Sesame Street Speaks Up Against Racism

Sesame Street Speaks Up Against Racism

Sesame Street leads the pack on educating children about inclusion, social issues, and kindness, and now, with their newest special, “The Power of We,” they will teach children how to stand up against racism. The special, composed of little skits and songs in a Zoom-like format, will stream on HBO Max and the PBS 24/7 streaming channel on October 15, and air on PBS Kids the same day.

The half-hour special defines racism for younger viewers, shows how it can be hurtful and urges children who encounter racism or hear someone else be the victim of it to call it out directly. “When you see something that’s wrong, speak up and say, ‘That’s wrong’ and tell an adult,” 6-year-old Gabrielle the Muppet advises.

In the song “How Do You Know?” Elmo tackles racism with a friend. “Hey, Elmo, how would you feel if I said, ‘I don’t like you ‘cause I don’t like the color red?‘” sings Tamir, a Black, 8-year-old Muppet. Elmo responds, ”Elmo wouldn’t care what you said ’cause Elmo is proud, proud to be red!”

In another animated skit, a Black Muppet is told by a white Muppet that he can’t dress up like a superhero because they’re only white. Even though feelings are hurt, the Black Muppet refuses to stop playing superheroes, and says that they can come in all colors.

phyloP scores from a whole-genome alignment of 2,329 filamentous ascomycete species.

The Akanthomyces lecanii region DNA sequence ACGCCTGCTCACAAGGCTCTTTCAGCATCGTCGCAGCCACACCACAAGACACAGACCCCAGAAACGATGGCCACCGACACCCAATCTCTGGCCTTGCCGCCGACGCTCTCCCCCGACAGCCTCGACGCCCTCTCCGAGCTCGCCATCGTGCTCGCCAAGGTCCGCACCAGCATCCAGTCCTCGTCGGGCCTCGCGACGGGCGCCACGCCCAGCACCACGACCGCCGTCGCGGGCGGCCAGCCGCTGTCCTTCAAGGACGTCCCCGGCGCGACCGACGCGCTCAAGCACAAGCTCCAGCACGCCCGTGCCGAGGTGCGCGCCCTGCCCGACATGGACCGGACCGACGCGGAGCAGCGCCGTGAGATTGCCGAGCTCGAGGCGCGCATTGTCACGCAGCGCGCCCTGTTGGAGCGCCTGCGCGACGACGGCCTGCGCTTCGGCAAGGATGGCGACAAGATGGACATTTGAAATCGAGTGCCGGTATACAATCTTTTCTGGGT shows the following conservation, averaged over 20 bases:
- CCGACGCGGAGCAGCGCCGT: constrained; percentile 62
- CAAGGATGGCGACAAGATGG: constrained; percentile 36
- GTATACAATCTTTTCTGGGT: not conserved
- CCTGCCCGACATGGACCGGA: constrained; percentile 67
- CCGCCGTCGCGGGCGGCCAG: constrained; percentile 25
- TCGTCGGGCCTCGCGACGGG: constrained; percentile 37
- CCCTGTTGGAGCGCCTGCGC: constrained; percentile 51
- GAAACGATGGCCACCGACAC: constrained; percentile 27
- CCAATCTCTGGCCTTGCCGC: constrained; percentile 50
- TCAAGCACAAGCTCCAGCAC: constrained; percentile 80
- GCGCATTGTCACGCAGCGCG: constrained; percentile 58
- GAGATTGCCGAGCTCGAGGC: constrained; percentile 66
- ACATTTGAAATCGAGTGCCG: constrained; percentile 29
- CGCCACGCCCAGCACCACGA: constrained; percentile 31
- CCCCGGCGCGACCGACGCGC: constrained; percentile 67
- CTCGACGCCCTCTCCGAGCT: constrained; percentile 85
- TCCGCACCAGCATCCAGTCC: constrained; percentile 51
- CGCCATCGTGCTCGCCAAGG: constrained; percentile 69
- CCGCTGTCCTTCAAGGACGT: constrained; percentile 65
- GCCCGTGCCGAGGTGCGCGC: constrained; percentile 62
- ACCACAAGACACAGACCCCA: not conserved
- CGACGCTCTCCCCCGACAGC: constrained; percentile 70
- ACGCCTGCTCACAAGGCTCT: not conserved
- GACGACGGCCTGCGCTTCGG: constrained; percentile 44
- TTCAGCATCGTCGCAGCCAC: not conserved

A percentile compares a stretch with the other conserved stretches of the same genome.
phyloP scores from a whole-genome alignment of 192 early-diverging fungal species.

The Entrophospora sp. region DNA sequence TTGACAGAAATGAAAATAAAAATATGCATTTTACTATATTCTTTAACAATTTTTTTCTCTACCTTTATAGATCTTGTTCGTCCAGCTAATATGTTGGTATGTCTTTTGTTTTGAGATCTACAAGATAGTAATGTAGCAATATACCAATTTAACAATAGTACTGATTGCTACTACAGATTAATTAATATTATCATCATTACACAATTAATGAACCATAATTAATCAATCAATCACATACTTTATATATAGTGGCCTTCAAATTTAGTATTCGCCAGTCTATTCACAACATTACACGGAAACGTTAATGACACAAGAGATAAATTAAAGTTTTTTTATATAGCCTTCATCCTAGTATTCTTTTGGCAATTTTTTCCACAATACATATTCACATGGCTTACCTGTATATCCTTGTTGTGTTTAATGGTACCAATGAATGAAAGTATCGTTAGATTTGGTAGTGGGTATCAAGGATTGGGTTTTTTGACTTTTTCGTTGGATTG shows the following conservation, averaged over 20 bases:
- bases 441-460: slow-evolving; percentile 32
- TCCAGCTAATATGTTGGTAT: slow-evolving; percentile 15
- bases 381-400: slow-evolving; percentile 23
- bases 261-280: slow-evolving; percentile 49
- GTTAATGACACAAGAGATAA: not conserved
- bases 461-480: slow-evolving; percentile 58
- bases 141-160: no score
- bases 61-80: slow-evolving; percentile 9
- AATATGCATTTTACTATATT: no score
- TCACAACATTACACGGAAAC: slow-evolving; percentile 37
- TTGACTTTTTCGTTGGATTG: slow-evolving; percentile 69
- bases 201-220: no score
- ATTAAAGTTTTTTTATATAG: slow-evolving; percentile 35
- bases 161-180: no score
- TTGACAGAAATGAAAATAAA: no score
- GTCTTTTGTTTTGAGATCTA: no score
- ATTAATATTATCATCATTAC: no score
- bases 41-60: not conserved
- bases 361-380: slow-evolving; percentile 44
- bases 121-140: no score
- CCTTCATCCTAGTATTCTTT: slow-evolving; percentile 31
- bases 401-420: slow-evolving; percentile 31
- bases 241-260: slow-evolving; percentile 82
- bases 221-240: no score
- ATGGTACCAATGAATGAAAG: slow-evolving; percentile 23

Over the summer, Sesame Workshop – the nonprofit, educational organization behind “Sesame Street”- coupled with CNN for a Town Hall called “Coming Together: Standing Up to Racism.” The Town Hall centered around the nationwide protests after George Floyd’s murder at the hands of Minneapolis police.

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“The Power of We” expands on the work the show began over the summer, demonstrating Sesame Workshop’s dedication to incorporating inclusivity in its storylines and diverse cast of Muppets, human cast members, and guest stars.

“Sesame Street has the ability to entertain children while explaining complex issues like no other program and equips families and caregivers with the support they need to have empathetic conversations,” said Kay Wilson Stallings, Executive Vice President of Creative and Production at Sesame Workshop in a statement.

“We believe that this moment calls for a direct discussion about racism to help children grasp the issues and teach them that they are never too young to be ‘upstanders’ for themselves, one another, and their communities.”

Sesame Workshop has included online resources for parents to help guide meaningful conversations around race with their child, including talking, singing, and breathing together. There are also downloadable pictures to color and a certificate with a place to put the name of an upstander.

It’s never too young to be an upstander.

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